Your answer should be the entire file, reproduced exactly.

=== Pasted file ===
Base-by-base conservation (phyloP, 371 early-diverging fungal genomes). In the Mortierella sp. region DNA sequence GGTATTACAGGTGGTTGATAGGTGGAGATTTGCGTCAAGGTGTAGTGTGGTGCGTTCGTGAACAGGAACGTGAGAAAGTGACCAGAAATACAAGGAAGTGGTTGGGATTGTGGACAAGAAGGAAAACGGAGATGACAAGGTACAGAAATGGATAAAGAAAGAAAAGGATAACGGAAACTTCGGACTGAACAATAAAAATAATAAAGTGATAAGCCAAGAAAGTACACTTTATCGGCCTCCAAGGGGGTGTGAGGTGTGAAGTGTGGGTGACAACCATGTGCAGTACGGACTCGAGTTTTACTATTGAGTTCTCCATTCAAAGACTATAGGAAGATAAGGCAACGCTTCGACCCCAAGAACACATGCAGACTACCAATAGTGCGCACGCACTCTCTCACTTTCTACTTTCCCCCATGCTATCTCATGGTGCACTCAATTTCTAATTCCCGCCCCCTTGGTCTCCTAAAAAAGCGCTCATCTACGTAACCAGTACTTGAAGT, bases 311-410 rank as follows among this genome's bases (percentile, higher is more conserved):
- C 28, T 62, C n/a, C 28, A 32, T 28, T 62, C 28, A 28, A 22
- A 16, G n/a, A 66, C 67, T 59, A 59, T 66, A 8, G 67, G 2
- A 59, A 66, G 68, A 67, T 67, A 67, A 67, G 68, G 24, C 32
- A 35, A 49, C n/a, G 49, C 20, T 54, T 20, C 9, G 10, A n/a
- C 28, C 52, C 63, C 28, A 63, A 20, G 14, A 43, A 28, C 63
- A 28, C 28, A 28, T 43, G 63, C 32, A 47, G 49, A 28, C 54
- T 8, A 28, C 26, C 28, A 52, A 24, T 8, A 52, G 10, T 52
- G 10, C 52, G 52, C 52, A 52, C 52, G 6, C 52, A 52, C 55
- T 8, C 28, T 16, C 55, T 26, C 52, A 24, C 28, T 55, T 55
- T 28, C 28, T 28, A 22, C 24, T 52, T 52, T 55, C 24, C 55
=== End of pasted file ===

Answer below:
Base-by-base conservation (phyloP, 371 early-diverging fungal genomes). In the Mortierella sp. region DNA sequence GGTATTACAGGTGGTTGATAGGTGGAGATTTGCGTCAAGGTGTAGTGTGGTGCGTTCGTGAACAGGAACGTGAGAAAGTGACCAGAAATACAAGGAAGTGGTTGGGATTGTGGACAAGAAGGAAAACGGAGATGACAAGGTACAGAAATGGATAAAGAAAGAAAAGGATAACGGAAACTTCGGACTGAACAATAAAAATAATAAAGTGATAAGCCAAGAAAGTACACTTTATCGGCCTCCAAGGGGGTGTGAGGTGTGAAGTGTGGGTGACAACCATGTGCAGTACGGACTCGAGTTTTACTATTGAGTTCTCCATTCAAAGACTATAGGAAGATAAGGCAACGCTTCGACCCCAAGAACACATGCAGACTACCAATAGTGCGCACGCACTCTCTCACTTTCTACTTTCCCCCATGCTATCTCATGGTGCACTCAATTTCTAATTCCCGCCCCCTTGGTCTCCTAAAAAAGCGCTCATCTACGTAACCAGTACTTGAAGT, bases 311-410 rank as follows among this genome's bases (percentile, higher is more conserved):
- C 28, T 62, C n/a, C 28, A 32, T 28, T 62, C 28, A 28, A 22
- A 16, G n/a, A 66, C 67, T 59, A 59, T 66, A 8, G 67, G 2
- A 59, A 66, G 68, A 67, T 67, A 67, A 67, G 68, G 24, C 32
- A 35, A 49, C n/a, G 49, C 20, T 54, T 20, C 9, G 10, A n/a
- C 28, C 52, C 63, C 28, A 63, A 20, G 14, A 43, A 28, C 63
- A 28, C 28, A 28, T 43, G 63, C 32, A 47, G 49, A 28, C 54
- T 8, A 28, C 26, C 28, A 52, A 24, T 8, A 52, G 10, T 52
- G 10, C 52, G 52, C 52, A 52, C 52, G 6, C 52, A 52, C 55
- T 8, C 28, T 16, C 55, T 26, C 52, A 24, C 28, T 55, T 55
- T 28, C 28, T 28, A 22, C 24, T 52, T 52, T 55, C 24, C 55